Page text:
"My freshman and sophomore years, we had lost in the semifinals, so finally winning it my junior year was really nice," he said. "... This year was very different. We only had two starting seniors, and I knew that going far [in the tournament] was going to be tough. We got there, but we did what we did."
Castillo looks back on his career at Juan Diego with pride. He scored 49 goals and notched 17 assists while becoming the most prolific offensive player in school history during his four-year career.
"He's always had immense soccer talent," Juan Diego coach Scott Platz said. "But when he first started as a freshman, he had some academic issues. He was a bit of a smarta--. He wasn't real mature yet. You fast-forward over the course of the next three years, and there have been a lot of changes.
"I think he took three AP classes this year, and he was an honor roll student. More importantly is he really found his identity as an individual. He's very conscientious, he's very sweet, he's just an awesome overall person. That's the greatest thing you hope for when you're working with young people."
Castillo said: "As a freshman, I didn't want to be shy. I wouldn't say I had an attitude, but I was very loud and very obnoxious. Come sophomore year, I changed. Juan Diego is a very prestigious school, and my parents don't come from a financial background where they can afford my schooling plus many other things. I wanted to make them proud, to show them how grateful I am. Academically was the way to do it. I would be the third member of my extended family to go to college, and I thought that was an important goal to set for myself other than playing. That's when I began to mature."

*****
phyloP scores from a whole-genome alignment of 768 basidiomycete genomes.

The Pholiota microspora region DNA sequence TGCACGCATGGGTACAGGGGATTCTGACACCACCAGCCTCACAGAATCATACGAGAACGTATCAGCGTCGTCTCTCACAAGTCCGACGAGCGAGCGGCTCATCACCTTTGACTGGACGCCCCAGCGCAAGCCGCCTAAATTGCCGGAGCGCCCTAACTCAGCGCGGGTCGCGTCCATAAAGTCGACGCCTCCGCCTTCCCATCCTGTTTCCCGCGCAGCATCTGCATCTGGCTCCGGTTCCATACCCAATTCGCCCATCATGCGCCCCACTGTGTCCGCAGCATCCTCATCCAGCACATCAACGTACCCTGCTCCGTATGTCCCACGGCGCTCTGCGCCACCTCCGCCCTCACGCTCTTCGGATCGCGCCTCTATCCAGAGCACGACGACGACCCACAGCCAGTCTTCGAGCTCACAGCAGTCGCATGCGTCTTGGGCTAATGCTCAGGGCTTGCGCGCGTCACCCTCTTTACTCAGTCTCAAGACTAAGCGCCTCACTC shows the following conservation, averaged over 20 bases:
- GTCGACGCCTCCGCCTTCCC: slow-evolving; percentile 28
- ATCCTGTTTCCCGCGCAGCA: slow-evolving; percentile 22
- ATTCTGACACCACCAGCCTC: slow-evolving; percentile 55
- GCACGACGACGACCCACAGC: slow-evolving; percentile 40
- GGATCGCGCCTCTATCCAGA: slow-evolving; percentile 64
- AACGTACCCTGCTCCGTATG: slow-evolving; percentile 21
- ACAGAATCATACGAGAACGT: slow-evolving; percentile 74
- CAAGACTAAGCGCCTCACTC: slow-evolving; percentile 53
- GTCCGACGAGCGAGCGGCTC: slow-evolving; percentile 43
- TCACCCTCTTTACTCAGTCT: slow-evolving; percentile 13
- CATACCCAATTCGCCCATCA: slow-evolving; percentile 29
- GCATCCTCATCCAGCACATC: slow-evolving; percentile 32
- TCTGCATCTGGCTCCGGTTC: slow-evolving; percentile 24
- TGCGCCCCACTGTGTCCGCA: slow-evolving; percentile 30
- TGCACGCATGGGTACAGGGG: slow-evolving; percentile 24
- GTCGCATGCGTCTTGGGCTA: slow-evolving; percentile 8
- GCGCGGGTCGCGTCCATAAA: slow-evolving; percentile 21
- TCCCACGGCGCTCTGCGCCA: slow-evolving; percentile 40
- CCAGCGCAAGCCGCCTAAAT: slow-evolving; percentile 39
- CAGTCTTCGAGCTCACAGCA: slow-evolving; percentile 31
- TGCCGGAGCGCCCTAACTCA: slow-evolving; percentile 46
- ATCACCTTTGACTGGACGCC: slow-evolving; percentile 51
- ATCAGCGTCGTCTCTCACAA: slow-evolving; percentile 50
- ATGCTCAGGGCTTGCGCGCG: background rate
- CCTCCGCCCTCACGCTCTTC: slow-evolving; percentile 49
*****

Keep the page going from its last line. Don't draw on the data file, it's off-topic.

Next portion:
Another big step in Castillo's maturation was a torn meniscus in his knee that sidelined him for much of his sophomore season as well as nearly all of the following club soccer season. Castillo eventually retook the field for Juan Diego as a junior after an arduous rehab process. He helped the Soaring Eagle complete an 18-0 season to claim the school's first state soccer title.
"The coaches gave me confidence by starting me even though I still wasn't confident in my knee," Castillo said. "I think winning that championship was the best feeling I had because I knew at that point that nothing but my mindset was slowing me down anymore. Then achieving that, it really made me think about what I wanted coming into my senior year. Before that, I thought that what I wanted was to continue playing, but I realized that isn't what I wanted anymore."
Castillo gained a new interest in school while sidelined from soccer. A passion for reading and writing got him thinking about a future in the study of the humanities, so much so that he has decided to hang up his cleats — at a competitive level anyway — so he can focus on his studies at the University of Utah this fall.
"I want to keep playing for fun, but there's just a new experience that I want to be a part of, and that's my academics," Castillo said. "I just came back from the orientation at the university, and it was nice to know that this is going to be the next four years for me. Now instead of school and soccer, my life can be school and clubs, or whatever I want it to be."